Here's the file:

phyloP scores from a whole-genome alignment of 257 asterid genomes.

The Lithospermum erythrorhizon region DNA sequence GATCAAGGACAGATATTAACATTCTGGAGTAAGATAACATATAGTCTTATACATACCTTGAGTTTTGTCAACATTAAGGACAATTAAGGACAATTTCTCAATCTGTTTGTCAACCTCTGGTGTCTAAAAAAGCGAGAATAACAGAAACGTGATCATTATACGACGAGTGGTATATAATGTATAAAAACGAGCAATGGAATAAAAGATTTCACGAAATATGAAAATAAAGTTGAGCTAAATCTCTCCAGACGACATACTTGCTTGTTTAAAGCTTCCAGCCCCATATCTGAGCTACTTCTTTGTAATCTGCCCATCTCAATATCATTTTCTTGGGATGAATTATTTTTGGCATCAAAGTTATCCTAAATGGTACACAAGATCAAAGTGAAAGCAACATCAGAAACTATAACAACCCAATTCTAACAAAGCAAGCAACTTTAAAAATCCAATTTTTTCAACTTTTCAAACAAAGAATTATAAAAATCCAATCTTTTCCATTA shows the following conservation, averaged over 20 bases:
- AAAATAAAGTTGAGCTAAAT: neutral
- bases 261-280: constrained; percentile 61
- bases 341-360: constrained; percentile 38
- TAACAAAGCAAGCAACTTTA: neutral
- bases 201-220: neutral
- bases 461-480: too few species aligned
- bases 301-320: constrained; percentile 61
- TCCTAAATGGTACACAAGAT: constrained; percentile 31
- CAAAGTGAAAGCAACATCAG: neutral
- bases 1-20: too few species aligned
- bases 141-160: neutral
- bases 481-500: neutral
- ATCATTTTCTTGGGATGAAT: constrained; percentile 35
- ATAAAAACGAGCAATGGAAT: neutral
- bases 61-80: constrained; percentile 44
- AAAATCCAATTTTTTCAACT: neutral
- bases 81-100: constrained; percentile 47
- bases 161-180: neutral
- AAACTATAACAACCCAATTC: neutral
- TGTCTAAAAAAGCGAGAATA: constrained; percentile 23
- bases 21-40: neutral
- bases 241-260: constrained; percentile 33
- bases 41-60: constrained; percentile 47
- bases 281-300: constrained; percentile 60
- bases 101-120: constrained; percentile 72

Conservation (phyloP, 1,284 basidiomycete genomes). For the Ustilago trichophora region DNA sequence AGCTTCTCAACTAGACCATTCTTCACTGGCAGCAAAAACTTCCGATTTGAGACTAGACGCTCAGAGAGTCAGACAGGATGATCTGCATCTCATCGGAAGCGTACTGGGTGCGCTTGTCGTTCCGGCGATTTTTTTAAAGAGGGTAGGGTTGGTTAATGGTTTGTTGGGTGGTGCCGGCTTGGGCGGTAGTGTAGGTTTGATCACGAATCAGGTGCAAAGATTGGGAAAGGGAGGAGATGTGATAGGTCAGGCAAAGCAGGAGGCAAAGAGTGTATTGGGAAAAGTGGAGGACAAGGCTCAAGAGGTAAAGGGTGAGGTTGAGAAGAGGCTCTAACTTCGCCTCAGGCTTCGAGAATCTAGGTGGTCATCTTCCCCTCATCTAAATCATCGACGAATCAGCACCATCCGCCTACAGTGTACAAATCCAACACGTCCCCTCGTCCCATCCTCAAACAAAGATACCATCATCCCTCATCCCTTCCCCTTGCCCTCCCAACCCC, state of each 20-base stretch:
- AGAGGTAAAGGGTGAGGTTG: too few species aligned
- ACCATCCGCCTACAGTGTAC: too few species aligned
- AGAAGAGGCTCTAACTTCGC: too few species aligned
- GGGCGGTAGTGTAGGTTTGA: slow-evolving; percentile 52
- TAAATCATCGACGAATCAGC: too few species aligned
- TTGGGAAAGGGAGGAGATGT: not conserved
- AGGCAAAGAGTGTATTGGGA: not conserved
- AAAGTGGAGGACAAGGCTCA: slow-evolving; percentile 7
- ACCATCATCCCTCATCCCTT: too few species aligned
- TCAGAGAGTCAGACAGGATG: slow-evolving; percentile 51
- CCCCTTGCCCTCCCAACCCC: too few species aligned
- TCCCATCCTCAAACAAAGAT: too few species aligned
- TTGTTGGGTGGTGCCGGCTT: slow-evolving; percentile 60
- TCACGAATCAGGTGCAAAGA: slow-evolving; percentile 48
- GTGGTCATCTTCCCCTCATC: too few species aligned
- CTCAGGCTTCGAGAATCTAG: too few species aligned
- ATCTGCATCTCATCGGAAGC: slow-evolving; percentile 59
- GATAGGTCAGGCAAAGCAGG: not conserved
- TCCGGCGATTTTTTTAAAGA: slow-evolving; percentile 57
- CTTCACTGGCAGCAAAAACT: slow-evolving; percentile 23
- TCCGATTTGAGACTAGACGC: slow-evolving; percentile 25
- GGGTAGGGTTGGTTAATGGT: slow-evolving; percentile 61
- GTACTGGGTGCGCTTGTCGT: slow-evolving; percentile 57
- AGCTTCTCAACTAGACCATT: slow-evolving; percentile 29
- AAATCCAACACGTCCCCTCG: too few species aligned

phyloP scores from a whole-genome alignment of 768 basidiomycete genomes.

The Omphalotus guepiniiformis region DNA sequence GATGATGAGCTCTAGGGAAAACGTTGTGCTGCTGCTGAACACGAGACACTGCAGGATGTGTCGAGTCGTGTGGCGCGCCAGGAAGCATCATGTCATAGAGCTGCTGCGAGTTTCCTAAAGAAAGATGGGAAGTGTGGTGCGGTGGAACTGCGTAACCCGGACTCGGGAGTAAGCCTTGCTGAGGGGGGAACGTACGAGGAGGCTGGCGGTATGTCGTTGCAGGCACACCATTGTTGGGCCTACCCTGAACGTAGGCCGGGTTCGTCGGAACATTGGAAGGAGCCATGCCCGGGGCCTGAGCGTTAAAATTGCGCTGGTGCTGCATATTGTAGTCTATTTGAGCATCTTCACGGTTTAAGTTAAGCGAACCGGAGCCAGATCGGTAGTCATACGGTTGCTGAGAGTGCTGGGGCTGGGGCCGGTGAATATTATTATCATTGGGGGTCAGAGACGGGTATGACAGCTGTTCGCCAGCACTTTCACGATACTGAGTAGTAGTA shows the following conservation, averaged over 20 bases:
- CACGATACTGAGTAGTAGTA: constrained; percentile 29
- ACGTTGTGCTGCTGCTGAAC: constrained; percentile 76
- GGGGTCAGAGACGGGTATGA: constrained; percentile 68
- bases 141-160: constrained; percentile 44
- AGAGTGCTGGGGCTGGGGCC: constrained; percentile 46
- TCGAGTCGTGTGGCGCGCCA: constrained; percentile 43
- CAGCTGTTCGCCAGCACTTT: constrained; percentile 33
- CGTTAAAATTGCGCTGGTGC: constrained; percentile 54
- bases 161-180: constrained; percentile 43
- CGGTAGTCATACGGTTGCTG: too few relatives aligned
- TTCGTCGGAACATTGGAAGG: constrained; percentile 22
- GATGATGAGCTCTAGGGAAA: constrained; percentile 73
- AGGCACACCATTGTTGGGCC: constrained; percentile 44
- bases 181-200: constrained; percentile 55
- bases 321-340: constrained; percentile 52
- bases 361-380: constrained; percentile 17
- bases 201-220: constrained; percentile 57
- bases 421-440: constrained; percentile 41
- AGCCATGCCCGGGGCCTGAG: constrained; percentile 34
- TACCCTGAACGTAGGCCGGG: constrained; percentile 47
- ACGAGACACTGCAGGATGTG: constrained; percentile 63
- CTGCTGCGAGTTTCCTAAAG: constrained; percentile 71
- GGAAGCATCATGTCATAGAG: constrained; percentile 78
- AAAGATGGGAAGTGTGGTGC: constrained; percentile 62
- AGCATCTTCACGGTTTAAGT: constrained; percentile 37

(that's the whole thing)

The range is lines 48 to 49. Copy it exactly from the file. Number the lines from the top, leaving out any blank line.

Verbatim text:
- CTTCACTGGCAGCAAAAACT: slow-evolving; percentile 23
- TCCGATTTGAGACTAGACGC: slow-evolving; percentile 25